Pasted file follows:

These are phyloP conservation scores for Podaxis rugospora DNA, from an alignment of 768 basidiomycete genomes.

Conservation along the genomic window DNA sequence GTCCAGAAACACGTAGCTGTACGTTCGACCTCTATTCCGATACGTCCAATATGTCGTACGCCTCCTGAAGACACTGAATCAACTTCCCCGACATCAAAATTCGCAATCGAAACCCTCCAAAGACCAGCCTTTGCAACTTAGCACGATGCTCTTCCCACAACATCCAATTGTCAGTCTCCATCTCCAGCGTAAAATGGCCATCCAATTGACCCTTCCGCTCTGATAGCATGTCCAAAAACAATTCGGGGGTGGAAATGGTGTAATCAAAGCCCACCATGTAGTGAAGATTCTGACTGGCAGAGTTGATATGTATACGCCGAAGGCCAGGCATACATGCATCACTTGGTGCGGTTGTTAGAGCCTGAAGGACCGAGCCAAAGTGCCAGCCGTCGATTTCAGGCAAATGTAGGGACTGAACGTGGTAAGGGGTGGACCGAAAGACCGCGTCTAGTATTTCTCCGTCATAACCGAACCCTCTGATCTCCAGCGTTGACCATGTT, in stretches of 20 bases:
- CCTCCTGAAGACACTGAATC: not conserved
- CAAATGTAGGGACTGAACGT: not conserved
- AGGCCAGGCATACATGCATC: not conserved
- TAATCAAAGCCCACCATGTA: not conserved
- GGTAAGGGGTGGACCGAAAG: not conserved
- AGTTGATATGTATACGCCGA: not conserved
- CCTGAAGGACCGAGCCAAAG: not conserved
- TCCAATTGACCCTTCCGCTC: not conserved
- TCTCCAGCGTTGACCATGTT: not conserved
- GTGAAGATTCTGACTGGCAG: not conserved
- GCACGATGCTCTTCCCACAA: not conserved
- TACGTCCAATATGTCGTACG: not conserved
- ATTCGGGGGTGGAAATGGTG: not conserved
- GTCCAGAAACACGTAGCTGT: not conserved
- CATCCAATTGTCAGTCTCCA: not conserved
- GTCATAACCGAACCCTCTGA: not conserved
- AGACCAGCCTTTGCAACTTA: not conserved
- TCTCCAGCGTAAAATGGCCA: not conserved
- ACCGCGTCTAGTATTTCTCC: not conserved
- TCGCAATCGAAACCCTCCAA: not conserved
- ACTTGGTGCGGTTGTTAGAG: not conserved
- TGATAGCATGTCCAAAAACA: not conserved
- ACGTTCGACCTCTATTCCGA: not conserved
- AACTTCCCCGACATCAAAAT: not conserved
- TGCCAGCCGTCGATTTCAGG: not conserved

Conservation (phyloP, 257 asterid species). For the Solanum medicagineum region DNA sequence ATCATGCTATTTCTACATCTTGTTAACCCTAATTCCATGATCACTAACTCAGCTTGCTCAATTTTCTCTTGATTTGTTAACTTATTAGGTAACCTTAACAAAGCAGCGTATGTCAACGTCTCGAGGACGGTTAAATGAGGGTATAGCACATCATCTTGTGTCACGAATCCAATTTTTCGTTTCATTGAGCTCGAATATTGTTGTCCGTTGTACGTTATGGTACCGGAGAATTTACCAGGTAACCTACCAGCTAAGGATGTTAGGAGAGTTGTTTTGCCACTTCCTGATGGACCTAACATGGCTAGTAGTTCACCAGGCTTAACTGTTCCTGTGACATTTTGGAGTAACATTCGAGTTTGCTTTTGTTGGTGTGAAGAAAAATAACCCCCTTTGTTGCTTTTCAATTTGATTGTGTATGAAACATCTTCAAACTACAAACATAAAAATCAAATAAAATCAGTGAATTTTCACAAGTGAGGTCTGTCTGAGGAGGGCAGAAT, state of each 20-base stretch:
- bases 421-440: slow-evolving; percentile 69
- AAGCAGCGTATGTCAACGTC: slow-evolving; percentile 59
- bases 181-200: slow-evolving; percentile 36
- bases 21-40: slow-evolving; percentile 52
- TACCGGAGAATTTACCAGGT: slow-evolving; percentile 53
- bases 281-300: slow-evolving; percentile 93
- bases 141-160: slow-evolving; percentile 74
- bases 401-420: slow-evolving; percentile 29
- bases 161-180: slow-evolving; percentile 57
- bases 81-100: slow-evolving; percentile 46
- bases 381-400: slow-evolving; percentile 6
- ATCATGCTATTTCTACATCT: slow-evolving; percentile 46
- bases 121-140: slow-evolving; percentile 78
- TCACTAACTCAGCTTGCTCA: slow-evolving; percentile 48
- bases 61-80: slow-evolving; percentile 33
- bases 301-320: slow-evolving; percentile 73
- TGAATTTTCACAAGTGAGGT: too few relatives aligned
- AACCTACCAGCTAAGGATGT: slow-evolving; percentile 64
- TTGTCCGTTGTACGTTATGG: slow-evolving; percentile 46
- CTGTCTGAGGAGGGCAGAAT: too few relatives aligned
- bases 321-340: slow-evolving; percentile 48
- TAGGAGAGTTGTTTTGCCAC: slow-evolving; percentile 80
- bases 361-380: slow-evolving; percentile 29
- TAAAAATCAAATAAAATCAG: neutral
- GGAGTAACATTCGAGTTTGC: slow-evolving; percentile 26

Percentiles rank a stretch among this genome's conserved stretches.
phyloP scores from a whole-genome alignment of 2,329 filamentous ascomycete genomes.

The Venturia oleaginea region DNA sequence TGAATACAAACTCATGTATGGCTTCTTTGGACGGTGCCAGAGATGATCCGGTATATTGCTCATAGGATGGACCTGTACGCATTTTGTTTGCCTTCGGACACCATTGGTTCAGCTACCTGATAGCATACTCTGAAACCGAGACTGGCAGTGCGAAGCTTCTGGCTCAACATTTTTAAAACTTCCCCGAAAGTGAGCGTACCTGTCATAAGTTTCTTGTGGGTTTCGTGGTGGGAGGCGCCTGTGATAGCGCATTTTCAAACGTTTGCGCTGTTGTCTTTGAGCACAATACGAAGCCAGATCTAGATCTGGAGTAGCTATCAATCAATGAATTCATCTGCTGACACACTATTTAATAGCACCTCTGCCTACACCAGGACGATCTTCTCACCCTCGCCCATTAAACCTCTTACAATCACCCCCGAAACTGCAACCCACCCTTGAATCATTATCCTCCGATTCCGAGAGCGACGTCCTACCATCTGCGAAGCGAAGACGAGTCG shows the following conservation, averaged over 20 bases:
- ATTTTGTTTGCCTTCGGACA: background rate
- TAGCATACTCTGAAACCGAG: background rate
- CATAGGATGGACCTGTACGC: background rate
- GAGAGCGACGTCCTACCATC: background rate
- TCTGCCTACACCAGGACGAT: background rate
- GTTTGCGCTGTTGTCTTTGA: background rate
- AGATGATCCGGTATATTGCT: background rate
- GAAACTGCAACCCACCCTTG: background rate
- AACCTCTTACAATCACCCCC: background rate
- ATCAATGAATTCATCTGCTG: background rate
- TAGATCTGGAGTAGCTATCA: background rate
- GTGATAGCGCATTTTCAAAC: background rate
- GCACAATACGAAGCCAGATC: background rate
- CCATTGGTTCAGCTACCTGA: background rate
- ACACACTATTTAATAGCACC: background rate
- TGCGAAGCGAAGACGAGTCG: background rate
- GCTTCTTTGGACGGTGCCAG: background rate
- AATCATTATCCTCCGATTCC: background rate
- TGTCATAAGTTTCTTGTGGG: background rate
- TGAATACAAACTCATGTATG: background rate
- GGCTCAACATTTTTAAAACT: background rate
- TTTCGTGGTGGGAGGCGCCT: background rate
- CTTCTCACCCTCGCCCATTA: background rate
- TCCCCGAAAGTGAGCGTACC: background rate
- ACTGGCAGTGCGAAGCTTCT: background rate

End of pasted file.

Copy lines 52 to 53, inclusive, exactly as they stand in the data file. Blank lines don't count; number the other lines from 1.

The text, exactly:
- TAAAAATCAAATAAAATCAG: neutral
- GGAGTAACATTCGAGTTTGC: slow-evolving; percentile 26